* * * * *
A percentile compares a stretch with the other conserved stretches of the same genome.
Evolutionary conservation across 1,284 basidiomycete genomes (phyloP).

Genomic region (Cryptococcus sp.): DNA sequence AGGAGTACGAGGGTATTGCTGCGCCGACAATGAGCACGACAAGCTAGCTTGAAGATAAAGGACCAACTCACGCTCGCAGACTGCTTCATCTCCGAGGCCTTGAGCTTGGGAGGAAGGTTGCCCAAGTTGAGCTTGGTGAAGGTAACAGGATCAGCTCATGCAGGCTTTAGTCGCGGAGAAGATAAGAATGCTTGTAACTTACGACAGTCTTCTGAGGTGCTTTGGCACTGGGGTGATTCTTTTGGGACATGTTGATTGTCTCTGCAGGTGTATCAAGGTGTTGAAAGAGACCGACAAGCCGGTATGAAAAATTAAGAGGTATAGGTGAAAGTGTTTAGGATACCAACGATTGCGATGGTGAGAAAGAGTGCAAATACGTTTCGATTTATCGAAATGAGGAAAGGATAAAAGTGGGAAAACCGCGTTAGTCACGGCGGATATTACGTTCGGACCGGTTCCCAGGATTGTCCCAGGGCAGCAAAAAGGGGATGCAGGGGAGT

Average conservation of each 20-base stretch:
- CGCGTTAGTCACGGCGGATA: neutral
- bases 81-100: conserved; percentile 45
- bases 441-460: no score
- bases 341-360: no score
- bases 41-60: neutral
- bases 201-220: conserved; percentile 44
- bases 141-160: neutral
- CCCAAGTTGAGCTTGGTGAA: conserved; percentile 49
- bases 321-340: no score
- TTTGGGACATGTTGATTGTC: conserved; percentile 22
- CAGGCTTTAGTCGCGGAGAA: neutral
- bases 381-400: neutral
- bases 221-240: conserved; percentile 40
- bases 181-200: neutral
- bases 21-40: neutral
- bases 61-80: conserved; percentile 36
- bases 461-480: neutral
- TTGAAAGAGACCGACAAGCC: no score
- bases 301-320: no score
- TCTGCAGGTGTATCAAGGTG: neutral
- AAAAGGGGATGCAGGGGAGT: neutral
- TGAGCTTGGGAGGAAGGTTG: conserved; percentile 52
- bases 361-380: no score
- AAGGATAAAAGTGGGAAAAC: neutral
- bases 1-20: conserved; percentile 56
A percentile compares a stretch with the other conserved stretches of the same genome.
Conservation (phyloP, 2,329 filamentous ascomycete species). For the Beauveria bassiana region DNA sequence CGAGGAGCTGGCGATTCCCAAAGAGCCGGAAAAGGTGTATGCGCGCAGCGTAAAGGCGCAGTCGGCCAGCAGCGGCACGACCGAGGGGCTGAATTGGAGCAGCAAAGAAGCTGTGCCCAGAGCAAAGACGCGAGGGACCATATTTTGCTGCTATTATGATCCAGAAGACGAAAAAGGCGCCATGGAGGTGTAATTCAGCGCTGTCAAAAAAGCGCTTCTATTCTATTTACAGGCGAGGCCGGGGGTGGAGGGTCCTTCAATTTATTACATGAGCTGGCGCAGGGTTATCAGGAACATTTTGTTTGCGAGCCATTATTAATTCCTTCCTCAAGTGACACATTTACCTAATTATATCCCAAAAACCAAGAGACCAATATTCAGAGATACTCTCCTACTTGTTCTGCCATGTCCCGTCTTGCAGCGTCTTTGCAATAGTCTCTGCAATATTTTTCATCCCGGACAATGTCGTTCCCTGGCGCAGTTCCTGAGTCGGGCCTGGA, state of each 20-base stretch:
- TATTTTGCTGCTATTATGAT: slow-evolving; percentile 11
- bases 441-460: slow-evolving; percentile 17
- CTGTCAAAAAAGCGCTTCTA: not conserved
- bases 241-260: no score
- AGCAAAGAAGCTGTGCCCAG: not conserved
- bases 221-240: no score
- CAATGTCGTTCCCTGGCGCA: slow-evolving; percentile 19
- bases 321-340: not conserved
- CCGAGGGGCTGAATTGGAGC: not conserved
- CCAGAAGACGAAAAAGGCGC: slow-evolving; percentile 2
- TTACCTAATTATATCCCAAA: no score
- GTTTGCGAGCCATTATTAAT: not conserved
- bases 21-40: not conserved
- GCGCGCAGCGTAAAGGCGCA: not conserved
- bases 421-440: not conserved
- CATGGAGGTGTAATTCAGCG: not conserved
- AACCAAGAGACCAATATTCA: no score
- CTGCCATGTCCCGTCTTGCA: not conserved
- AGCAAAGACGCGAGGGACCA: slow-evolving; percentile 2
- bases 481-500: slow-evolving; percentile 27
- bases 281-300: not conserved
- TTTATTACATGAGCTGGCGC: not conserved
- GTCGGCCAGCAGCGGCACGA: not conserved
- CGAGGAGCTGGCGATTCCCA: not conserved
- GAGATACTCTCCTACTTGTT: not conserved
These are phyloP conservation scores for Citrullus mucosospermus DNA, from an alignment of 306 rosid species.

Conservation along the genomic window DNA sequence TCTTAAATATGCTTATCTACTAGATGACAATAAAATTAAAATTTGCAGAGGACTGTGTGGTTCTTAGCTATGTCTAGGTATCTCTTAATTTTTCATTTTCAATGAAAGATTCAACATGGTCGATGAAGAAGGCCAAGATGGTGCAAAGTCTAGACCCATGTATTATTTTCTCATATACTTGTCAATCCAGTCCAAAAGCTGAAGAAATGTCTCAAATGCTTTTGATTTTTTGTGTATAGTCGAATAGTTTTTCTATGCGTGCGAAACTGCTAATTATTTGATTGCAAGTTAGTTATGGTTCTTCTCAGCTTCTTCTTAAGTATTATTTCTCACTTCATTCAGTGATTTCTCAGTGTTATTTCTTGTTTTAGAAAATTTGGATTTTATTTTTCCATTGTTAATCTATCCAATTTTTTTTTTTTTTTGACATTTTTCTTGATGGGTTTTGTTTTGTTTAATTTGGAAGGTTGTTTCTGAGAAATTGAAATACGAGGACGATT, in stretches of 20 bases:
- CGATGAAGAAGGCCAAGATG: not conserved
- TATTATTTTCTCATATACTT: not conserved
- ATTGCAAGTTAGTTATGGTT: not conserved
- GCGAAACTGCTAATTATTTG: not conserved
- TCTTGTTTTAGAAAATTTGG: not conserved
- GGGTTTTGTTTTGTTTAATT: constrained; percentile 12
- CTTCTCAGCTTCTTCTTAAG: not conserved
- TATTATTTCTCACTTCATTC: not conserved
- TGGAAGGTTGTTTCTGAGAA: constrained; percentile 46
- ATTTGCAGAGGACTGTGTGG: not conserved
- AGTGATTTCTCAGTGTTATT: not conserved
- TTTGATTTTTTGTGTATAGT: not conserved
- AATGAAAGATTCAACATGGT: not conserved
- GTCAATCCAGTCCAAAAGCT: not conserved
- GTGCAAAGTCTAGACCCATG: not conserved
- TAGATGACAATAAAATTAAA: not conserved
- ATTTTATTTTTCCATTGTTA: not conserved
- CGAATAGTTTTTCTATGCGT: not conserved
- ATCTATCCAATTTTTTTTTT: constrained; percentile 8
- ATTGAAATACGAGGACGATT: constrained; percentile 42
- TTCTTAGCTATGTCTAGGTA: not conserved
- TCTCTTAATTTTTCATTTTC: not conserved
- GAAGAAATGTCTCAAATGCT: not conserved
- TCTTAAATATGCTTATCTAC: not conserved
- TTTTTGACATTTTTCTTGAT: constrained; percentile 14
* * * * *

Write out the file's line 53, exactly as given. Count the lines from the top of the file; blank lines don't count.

- TTTATTACATGAGCTGGCGC: not conserved